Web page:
Beerhunting along Route 7

I have now figured out the secret of surviving a Tanglewood residency. It involves a car, a map, and an Internet connection.

To back up: I had a hazy, mystical picture of life at Tanglewood prior to arriving here, including random music clinics with the famous and artistic; brushes with genius at every turn; and the sort of breezy camaraderie that goes with all good choirs. I am in the process of recalibrating my expectations.

For one thing, most of my fellow 178 choristers seem to have made plans well in advance for every meal and don’t linger about after rehearsals, leaving us newbies to shift for ourselves. (In fact, another Tanglewood first timer to whom I gave a lift today decided that he was going to hike around, and hike back the five miles to his hotel, after we tried unsuccessfully for half an hour to find a group to join for lunch.) For another, we are early in the season, and the masters classes appear not to have started (or to not be advertised to the hoi polloi, at any rate). What to do?

Well, for me, the solution was to do a solid afternoon of work for the office, and then to strike out on my own. And if you know me, you know that means beer. In particular, thanks to a BeerAdvocate recommendation, I found my way 10 miles north up Route 7, which runs from the Mass Pike past Lenox and through Pittsfield, all the way up to Lanesboro, where I found Ye Olde Forge, which claims it has the “county’s largest selection of imported and domestic beer.”

And it just might. The draft list was about fifteen beers—numerically nothing spectacular, but when those fifteen include Belhaven Scottish Ale and Delerium Nocturnum, your writer tends to sit up and pay attention. Add to that a long (if incompletely stocked) list of bottled offerings and a pub menu that stretches from mussels to chicken fingers to etoufée, and you have a minor mecca on your hands.

(Chicken fingers? Well, Ye Olde Forge is family friendly, as evidenced by the two young kids at the table across the way from me. The younger child got off the best line I heard today when, looking at the bar TV which was showing the Tour De France, he solemnly told his mom that he didn’t ever want to go to France. “Why not?” “Because I don’t want to be run over by bicycles.”)

Anyway, I recommend Ye Olde Forge—and I recommend arriving early, particularly on a rainy summer evening when the patio isn’t open.

Room transformation

teaser for completed work in office

We were so busy over the weekend, and I was so busy the last couple of days, that I never got a chance to record our progress on the latest project—closing the walls after the first round of AC install.

As recorded previously, I opportunistically ran phone, Cat 5, and coax through the open walls where our contractor ran his electrical wires, the cooling lines from the compressor, and the drip line from the attic. I was originally planning to run speaker wires as well, but Lisa talked me out of it. We will leave audio out of the second floor for now.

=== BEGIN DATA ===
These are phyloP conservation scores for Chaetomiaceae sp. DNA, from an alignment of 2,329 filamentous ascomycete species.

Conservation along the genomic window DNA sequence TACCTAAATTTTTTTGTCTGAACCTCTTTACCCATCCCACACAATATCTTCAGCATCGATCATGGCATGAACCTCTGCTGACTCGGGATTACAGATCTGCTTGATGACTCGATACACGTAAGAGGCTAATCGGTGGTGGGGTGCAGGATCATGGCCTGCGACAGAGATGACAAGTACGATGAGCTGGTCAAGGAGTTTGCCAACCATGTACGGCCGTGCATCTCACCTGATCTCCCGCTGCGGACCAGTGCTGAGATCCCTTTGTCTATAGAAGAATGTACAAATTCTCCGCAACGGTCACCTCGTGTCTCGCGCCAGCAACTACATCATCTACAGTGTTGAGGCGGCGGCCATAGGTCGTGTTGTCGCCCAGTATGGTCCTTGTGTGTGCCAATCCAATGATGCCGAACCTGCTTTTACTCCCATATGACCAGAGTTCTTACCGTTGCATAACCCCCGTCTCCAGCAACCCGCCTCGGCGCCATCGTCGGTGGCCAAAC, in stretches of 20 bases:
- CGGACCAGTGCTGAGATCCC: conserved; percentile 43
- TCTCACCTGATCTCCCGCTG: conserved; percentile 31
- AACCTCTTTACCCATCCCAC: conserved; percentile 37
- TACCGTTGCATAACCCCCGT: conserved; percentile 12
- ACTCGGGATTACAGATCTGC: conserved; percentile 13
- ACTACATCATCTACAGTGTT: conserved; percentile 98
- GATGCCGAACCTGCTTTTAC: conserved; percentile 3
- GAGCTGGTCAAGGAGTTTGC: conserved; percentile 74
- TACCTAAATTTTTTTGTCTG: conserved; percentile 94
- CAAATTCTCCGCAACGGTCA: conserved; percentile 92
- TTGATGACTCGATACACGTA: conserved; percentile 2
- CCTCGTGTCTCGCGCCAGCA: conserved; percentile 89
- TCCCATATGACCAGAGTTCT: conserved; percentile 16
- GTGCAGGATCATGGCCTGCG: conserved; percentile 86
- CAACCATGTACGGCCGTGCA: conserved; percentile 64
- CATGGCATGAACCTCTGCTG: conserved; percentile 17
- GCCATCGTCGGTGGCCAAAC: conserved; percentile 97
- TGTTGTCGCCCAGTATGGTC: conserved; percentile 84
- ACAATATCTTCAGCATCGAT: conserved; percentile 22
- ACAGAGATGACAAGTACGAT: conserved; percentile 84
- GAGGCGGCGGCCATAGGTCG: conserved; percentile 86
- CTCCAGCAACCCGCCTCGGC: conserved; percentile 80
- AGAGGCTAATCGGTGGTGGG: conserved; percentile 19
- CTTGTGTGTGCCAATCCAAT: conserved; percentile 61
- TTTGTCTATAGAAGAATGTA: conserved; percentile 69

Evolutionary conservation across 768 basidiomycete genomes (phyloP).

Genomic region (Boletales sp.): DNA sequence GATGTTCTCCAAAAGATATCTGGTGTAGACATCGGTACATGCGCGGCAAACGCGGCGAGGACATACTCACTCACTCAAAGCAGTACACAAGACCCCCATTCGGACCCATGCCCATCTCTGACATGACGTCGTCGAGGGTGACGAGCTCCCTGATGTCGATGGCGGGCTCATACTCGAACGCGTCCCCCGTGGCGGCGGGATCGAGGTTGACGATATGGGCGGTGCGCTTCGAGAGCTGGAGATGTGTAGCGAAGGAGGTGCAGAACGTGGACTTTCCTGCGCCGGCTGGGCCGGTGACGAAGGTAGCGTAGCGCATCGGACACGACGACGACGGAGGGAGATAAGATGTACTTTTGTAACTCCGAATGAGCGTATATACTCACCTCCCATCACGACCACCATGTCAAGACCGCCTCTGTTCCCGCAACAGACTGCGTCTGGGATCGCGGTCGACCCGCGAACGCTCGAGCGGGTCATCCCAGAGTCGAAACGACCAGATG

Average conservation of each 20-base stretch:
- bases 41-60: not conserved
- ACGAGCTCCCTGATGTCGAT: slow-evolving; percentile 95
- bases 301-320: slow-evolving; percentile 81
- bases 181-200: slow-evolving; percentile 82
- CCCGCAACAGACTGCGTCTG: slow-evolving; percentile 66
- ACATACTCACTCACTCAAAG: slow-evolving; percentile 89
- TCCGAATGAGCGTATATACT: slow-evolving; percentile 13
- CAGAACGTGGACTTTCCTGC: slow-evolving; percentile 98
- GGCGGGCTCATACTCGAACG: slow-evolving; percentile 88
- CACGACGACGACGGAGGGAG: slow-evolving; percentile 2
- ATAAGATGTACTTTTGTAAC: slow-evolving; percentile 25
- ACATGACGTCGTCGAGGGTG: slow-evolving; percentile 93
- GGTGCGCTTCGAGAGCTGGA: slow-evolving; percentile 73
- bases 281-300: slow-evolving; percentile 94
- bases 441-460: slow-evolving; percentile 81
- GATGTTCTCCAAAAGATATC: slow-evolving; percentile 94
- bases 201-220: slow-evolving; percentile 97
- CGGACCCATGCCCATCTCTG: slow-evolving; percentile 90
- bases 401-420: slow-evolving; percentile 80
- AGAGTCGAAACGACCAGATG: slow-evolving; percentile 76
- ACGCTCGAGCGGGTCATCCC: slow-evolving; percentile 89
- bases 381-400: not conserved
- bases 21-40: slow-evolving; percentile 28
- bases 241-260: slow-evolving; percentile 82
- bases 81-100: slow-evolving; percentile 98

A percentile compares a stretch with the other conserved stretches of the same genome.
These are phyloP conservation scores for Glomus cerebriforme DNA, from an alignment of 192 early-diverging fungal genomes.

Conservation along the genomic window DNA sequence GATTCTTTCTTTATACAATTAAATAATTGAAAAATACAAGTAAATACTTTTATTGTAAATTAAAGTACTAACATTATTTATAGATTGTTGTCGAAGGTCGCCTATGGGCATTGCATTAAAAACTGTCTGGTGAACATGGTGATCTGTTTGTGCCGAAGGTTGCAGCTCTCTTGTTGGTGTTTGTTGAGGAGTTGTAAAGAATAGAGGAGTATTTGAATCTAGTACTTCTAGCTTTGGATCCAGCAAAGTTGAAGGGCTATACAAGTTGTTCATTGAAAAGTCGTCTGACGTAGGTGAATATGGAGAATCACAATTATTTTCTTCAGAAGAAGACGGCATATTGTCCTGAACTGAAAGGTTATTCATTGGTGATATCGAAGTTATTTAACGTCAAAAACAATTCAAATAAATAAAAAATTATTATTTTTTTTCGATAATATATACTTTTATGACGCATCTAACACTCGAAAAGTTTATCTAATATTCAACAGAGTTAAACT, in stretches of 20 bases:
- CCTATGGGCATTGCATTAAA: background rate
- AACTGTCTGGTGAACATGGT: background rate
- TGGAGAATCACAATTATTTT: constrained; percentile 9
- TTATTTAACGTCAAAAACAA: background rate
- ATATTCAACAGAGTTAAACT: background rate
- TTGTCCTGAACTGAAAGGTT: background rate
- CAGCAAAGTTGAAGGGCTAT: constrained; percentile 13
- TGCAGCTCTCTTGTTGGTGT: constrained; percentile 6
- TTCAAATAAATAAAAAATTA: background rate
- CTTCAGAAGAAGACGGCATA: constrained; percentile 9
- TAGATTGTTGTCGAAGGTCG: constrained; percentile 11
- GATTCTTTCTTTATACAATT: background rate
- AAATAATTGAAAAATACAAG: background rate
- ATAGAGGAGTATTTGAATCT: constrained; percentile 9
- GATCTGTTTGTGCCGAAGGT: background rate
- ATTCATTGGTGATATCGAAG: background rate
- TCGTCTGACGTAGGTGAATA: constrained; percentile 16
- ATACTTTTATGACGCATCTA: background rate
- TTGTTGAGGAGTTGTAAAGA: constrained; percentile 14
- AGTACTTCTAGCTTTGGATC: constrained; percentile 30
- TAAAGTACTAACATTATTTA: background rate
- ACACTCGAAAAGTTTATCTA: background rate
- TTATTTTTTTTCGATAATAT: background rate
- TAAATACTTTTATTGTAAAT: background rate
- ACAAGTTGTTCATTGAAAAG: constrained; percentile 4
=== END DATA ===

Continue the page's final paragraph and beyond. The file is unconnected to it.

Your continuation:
We wanted to get the walls closed off, so rather than completing the coax run from the outside drop to the structured wiring box, I moved ahead to installing insulation. After reviewing the options, I reluctantly went with fiberglass — reluctantly because our house’s 2×4 exterior framing only allowed using R-13 batts, and even those were somewhat compressed by the pipes in the wall. But, as Lisa keeps pointing out, it’s better than the horsehair that was there to begin with.

After the insulation, I cut blueboard to size and installed that with drywall screws. Upstairs, I was able to drive the screws directly into studs on both sides. Downstairs the studs were hidden behind the window frame on one side of the opening, but there were still the ends of some laths visible in half the hole. I cut some 3/4″ by 3″ standoffs, nailed those into the studs whereever I had gaps, and then ran the screws through those into the studs (in a few cases, at an angle!) to support the top of the board. It was an ugly process, but it worked well enough, and after the seams and screw holes were taped and the entire thing skim-coated with two layers of veneer plaster, it was OK. (Lisa did the actual plastering, and has concluded that it is the skill most lacking by us for this whole project.)

After the plastering was done, I installed the wall plates for the media wiring outlets, which involved terminating each of the cables and snapping the plugs into the modular wall plate. Final steps were priming the plaster and then (finally!) painting the first floor office/bedroom. I took a few photos throughout the process; the one on this entry is a teaser that (with the exception of the uncovered electrical outlet) shows the final product of all the work I just described. The original wall opening ran between the two outlet plates on the wall to within a few inches of the ceiling.

So that was the work on the office this weekend. Plus of course assembling the desk we bought at Ikea. But that’s another story. So is repainting our bedroom, but that story will have to wait until we start it.